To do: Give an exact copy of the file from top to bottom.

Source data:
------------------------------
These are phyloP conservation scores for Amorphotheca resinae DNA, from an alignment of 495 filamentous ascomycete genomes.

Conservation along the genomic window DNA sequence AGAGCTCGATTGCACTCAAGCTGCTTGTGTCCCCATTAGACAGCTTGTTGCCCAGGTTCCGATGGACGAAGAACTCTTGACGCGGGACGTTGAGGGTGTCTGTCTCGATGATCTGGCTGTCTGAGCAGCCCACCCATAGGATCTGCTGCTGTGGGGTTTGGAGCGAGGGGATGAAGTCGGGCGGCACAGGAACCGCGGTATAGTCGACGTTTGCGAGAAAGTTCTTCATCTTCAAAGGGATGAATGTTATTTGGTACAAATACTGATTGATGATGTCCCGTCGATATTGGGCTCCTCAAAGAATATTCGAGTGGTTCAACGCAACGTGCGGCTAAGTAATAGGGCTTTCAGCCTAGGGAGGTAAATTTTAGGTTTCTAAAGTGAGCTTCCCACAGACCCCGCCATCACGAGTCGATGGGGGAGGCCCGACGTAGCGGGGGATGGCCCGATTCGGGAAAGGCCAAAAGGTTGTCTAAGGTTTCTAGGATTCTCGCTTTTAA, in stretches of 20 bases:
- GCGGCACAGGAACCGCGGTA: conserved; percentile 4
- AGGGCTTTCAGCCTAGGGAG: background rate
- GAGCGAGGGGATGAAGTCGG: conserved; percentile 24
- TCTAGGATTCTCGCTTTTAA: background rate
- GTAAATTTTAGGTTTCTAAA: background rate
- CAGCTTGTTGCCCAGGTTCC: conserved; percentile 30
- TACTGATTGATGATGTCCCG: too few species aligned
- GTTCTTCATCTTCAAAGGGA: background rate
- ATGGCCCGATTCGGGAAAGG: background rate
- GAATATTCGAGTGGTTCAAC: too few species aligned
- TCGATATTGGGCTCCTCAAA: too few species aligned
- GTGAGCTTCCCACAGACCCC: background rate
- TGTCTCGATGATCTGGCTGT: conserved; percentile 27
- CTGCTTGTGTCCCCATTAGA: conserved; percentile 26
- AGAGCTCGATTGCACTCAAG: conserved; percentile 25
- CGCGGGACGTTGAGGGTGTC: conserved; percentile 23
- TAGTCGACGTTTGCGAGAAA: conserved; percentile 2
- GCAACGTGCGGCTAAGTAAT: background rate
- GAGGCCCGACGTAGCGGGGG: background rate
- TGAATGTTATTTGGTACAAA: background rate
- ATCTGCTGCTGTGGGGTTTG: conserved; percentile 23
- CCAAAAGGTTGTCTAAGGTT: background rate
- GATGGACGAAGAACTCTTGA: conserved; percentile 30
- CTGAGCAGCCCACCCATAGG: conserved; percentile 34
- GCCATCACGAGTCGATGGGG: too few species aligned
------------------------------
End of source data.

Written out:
These are phyloP conservation scores for Amorphotheca resinae DNA, from an alignment of 495 filamentous ascomycete genomes.

Conservation along the genomic window DNA sequence AGAGCTCGATTGCACTCAAGCTGCTTGTGTCCCCATTAGACAGCTTGTTGCCCAGGTTCCGATGGACGAAGAACTCTTGACGCGGGACGTTGAGGGTGTCTGTCTCGATGATCTGGCTGTCTGAGCAGCCCACCCATAGGATCTGCTGCTGTGGGGTTTGGAGCGAGGGGATGAAGTCGGGCGGCACAGGAACCGCGGTATAGTCGACGTTTGCGAGAAAGTTCTTCATCTTCAAAGGGATGAATGTTATTTGGTACAAATACTGATTGATGATGTCCCGTCGATATTGGGCTCCTCAAAGAATATTCGAGTGGTTCAACGCAACGTGCGGCTAAGTAATAGGGCTTTCAGCCTAGGGAGGTAAATTTTAGGTTTCTAAAGTGAGCTTCCCACAGACCCCGCCATCACGAGTCGATGGGGGAGGCCCGACGTAGCGGGGGATGGCCCGATTCGGGAAAGGCCAAAAGGTTGTCTAAGGTTTCTAGGATTCTCGCTTTTAA, in stretches of 20 bases:
- GCGGCACAGGAACCGCGGTA: conserved; percentile 4
- AGGGCTTTCAGCCTAGGGAG: background rate
- GAGCGAGGGGATGAAGTCGG: conserved; percentile 24
- TCTAGGATTCTCGCTTTTAA: background rate
- GTAAATTTTAGGTTTCTAAA: background rate
- CAGCTTGTTGCCCAGGTTCC: conserved; percentile 30
- TACTGATTGATGATGTCCCG: too few species aligned
- GTTCTTCATCTTCAAAGGGA: background rate
- ATGGCCCGATTCGGGAAAGG: background rate
- GAATATTCGAGTGGTTCAAC: too few species aligned
- TCGATATTGGGCTCCTCAAA: too few species aligned
- GTGAGCTTCCCACAGACCCC: background rate
- TGTCTCGATGATCTGGCTGT: conserved; percentile 27
- CTGCTTGTGTCCCCATTAGA: conserved; percentile 26
- AGAGCTCGATTGCACTCAAG: conserved; percentile 25
- CGCGGGACGTTGAGGGTGTC: conserved; percentile 23
- TAGTCGACGTTTGCGAGAAA: conserved; percentile 2
- GCAACGTGCGGCTAAGTAAT: background rate
- GAGGCCCGACGTAGCGGGGG: background rate
- TGAATGTTATTTGGTACAAA: background rate
- ATCTGCTGCTGTGGGGTTTG: conserved; percentile 23
- CCAAAAGGTTGTCTAAGGTT: background rate
- GATGGACGAAGAACTCTTGA: conserved; percentile 30
- CTGAGCAGCCCACCCATAGG: conserved; percentile 34
- GCCATCACGAGTCGATGGGG: too few species aligned